Enriching STEM Projects With the Product Design Process
Written by STEM enthusiast and veteran middle level educator Anne Jolly, this article from the Middle Web blog highlights the connections between the Product Design Process (PDP) used in real-world manufacturing industries today and the Engineering Design Process (EDP), which is emphasized as part of the NGSS. According to the article, the PDP enables students to take science, technology, engineering, and math (STEM) project solutions further. PDP allows students to expand their thinking to include things like scaling up designs, manufacturing products, customers and marketing practices, distribution, environmental impacts, and so on. The article features a downloadable PDP template to try with students, as well as practical tips for teachers to help students move STEM projects from prototype to product.
Cicada Safari App and Resources
Teachers can access an app and other educational resources to make the most of the 2021 emergence of the periodical cicada Brood X in the classroom. Most appropriate for middle and high school levels, the Cicada Safari app (available for iOS and Google platforms) lets students participate in mapping the 2021 emergence of Brood X. After downloading the app, have students go on a hunt to find periodical cicadas. Students photograph the periodical cicadas they find and submit their photos to Cicada Safari. Once the photos are verified, they will be posted to the live map. In addition to the app, the website also includes cicada facts, activities, and other resources. For example, students can make an origami cicada, study cicadas’ nymphal burrows, or complete a cicada coloring sheet.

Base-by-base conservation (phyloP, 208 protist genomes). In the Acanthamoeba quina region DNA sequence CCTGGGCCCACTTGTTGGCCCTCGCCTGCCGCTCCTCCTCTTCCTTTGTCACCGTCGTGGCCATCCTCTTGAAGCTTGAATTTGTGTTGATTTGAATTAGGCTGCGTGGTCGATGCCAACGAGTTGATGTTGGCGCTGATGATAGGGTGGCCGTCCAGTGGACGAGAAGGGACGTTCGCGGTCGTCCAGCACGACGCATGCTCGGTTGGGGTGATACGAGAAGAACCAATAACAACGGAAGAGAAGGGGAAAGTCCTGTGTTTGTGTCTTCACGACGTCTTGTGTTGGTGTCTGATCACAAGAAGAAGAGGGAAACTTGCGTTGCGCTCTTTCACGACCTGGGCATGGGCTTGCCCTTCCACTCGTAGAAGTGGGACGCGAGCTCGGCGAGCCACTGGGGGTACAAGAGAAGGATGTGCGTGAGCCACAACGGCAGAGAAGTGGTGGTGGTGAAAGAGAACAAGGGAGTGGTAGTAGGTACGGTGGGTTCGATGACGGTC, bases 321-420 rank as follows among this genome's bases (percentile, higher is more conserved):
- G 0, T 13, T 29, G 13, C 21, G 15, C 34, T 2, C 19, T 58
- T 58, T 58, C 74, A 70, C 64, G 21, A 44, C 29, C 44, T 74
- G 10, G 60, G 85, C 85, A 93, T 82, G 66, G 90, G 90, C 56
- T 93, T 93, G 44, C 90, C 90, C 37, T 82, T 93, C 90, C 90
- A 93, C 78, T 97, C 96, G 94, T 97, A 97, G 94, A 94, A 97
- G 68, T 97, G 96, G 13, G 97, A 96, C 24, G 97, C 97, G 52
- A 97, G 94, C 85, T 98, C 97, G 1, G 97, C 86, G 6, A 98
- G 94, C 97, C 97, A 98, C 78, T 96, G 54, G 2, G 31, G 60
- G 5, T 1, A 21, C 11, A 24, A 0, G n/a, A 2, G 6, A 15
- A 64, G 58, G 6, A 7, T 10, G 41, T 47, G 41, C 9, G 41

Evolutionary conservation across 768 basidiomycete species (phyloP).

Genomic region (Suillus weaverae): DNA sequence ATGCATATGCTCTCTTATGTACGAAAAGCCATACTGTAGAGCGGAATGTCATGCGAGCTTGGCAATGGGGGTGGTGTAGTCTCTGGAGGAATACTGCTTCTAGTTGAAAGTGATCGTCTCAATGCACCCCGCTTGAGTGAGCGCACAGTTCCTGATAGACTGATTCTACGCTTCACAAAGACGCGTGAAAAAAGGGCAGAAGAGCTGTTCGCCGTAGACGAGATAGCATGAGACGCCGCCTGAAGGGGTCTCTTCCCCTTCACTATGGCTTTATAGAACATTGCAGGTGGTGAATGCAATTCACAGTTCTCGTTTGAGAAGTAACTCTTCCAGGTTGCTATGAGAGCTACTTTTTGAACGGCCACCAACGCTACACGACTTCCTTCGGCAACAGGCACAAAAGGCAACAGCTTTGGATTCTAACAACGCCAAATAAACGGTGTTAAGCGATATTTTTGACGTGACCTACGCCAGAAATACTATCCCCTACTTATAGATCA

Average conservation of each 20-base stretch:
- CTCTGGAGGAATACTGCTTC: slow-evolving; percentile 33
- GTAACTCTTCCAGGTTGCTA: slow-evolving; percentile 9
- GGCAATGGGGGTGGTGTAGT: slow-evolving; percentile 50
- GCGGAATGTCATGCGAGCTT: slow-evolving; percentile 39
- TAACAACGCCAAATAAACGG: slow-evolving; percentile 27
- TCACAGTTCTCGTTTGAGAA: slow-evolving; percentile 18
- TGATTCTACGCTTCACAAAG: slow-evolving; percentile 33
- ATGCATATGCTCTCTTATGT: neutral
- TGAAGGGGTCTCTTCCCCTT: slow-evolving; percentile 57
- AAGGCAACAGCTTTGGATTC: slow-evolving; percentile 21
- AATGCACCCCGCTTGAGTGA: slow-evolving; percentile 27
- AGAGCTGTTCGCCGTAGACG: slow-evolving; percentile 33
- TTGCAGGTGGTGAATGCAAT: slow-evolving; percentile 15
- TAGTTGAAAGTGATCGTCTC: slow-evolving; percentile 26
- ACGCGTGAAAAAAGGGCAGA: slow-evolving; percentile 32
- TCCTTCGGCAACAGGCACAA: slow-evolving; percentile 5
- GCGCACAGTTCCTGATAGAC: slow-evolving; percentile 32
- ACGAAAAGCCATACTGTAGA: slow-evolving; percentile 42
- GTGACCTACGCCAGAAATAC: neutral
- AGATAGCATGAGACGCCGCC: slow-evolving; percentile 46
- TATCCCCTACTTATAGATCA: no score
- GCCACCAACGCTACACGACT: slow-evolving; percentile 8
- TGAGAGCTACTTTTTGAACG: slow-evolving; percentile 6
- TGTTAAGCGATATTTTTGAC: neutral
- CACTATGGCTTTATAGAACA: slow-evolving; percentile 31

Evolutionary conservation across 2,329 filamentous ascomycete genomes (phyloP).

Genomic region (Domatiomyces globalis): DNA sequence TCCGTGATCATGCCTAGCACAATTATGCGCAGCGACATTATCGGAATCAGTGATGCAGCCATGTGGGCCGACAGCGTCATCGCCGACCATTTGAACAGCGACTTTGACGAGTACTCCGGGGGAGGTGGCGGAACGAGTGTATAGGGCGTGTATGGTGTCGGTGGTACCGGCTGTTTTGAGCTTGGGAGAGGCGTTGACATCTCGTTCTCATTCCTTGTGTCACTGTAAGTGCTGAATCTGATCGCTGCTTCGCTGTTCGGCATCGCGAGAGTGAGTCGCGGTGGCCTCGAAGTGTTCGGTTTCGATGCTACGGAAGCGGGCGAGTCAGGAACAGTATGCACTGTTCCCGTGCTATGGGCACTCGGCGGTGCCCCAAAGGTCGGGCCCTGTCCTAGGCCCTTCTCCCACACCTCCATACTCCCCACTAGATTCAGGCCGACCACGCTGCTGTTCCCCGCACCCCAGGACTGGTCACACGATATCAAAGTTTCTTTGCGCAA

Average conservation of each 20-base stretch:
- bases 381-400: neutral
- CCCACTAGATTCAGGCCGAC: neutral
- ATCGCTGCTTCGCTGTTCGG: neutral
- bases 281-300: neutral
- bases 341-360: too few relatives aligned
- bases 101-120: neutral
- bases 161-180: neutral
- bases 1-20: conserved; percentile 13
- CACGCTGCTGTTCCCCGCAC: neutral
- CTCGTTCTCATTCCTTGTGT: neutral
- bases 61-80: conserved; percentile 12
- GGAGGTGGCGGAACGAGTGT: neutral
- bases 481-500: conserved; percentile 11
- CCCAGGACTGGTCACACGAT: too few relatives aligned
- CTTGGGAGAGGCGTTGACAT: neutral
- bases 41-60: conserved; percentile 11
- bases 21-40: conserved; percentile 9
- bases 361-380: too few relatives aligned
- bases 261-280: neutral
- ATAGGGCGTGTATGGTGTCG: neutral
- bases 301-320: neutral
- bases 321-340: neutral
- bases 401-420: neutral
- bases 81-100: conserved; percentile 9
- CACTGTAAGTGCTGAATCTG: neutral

Did you know hot-air balloons were used for aerial reconnaissance in the U.S. Civil War? Engage high school students in this topic and the importance of technological innovation with an activity from the Teaching With the Library of Congress (LOC) blog. In the activity, Civil War Aeronauts: Exploring 19th-Century Technology Innovation With Photographs, Manuscripts, and Newspapers, students examine several primary source documents from the 1860s to explore how hot-air balloons were used during the Civil War to convey messages to soldiers in the field. The documents include a historical photograph, newspaper advertisement, telegram, and two newspaper articles. After examining the documents, students share their reflections and insights about how technologies emerge or become implemented in key moments in history. The blog post includes links to historical documents from the LOC and questions to guide students through the activity.